Vagabon, Nnamdi Oggbonnaya, Junior Astronomers | The Pinhook | Clubs & Concerts | Indy Week
This is a past event.

Vagabon, Nnamdi Oggbonnaya, Junior Astronomers 

When: Tue., Oct. 10, 9 p.m. 2017
Price: $10

When listening to Vagabon's debut record, Infinite Worlds, for the first time, don't try to guess what's going to happen next—you'll be confounded. That applies not only to transitions from one song to the next, but to the tracks themselves. "Fear & Force," the second song on the album, begins with a simple guitar riff bouncing beneath the voice of Lætitia Tamko, who leads the project. You're lulled into thinking the song will continue down that path—a pleasant indie pop song in its own right—until the guitar abruptly cuts out, replaced by resonant electronic drums, smooth vocal harmonies, and glowing synths. The transition is striking.

Tamko has gone through a number of intense shifts herself. Born in Cameroon, she moved with her family to New York at thirteen and went on to study engineering in college before, in her final year of school, focusing more intensely on music.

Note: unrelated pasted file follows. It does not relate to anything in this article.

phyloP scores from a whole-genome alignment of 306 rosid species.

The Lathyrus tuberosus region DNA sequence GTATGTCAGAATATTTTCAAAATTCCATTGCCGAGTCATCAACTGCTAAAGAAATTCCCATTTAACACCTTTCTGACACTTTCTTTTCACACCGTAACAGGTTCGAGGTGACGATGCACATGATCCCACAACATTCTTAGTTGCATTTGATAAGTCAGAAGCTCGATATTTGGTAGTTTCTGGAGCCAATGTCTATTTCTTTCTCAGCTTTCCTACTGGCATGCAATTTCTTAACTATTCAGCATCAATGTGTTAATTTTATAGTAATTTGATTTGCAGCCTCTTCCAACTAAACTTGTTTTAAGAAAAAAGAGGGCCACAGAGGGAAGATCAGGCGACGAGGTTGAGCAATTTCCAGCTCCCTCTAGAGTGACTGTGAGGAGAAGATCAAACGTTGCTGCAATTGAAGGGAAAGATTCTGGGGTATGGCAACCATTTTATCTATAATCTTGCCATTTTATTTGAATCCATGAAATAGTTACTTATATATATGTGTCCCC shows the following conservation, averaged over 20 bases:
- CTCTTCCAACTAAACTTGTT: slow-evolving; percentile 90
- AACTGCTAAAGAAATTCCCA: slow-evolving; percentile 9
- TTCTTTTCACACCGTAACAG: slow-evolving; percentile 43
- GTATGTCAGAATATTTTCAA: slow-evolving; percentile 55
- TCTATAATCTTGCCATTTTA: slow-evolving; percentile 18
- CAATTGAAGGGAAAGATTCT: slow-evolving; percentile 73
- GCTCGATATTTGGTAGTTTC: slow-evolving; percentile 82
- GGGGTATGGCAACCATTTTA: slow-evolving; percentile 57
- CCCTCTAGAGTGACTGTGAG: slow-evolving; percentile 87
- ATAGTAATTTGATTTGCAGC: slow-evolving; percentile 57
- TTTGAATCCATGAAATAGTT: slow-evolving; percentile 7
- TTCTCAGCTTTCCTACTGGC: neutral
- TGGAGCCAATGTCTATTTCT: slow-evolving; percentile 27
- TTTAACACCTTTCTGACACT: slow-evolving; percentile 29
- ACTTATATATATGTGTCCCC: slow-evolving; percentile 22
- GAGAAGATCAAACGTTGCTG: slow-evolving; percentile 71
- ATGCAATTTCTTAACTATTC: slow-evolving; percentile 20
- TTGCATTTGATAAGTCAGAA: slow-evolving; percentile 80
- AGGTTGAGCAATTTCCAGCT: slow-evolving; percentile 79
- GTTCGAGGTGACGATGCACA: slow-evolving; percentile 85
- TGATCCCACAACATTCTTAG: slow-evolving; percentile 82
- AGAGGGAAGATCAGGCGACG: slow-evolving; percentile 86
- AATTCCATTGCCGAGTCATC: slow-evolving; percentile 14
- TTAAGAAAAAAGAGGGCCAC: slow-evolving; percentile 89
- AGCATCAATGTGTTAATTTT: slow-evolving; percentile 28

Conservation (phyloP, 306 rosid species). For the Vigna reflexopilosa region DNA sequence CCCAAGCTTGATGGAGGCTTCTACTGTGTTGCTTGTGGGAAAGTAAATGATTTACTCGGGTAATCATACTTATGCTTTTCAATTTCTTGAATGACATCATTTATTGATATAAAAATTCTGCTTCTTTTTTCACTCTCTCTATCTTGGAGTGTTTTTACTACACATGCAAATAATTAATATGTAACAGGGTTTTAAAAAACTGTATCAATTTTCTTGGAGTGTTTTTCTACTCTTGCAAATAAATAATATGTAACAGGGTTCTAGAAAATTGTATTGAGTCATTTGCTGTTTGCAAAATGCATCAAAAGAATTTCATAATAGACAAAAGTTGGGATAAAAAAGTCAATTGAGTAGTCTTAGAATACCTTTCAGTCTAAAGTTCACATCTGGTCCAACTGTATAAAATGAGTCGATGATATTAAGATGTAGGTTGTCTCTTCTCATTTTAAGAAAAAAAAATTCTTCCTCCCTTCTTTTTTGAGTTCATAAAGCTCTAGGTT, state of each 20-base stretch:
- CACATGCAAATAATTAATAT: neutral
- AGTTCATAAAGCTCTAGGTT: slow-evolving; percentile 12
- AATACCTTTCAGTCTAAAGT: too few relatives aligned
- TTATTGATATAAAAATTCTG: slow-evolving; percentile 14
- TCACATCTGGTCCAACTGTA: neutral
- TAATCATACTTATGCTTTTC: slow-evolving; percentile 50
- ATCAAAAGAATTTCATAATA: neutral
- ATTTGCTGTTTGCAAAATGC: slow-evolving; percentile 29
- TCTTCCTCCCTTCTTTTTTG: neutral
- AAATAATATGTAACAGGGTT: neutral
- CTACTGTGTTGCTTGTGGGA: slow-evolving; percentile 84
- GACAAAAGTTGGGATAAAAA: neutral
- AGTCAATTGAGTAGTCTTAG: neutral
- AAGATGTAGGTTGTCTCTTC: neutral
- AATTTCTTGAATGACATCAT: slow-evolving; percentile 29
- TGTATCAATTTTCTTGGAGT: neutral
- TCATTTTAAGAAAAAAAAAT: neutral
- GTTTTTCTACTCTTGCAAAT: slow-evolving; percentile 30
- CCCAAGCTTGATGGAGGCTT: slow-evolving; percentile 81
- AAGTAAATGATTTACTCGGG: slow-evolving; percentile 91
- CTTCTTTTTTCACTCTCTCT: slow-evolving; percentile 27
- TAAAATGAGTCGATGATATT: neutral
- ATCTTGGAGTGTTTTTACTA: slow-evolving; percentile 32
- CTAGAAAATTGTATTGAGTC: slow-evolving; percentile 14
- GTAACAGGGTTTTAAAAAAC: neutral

Flowing consistently throughout her shifting music is the theme of home—six of the eight tracks use the words "home," "house" or "apartment" at some point. At times, "home" seems to be used literally, referring to the physical, intimate space where one lives, turns to for solace, and takes pains to establish; at times it is a headspace, an internal world Tamko cultivates and inhabits. On "Cleaning House," a song about doing away with mental obstacles, she sings, "No longer yearn to be gentle, pure, sweet, not intimidating yet sure," as if deciding to toss out the clutter of passivity to make room for determination and self-empowerment.

Home, like love, is a familiar theme in music, and has just as much universal resonance. Moreover, the way Tamko addresses theme is long absent and overdue in the world of indie pop-rock. Vagabon is emerging as a beacon in a musical realm long dominated by introspective white guys. While Tamko's music is driven to a large degree by personal experience and self-reflection, it also expresses a desire to connect, and a level of confidence seemingly designed to encourage others who may not normally feel at home in the indie music world, or the world at large. A model home may not have existed for Tamko prior to her construction of Infinite Worlds, but she has created a new one for herself in the record. —Noah Rawlings



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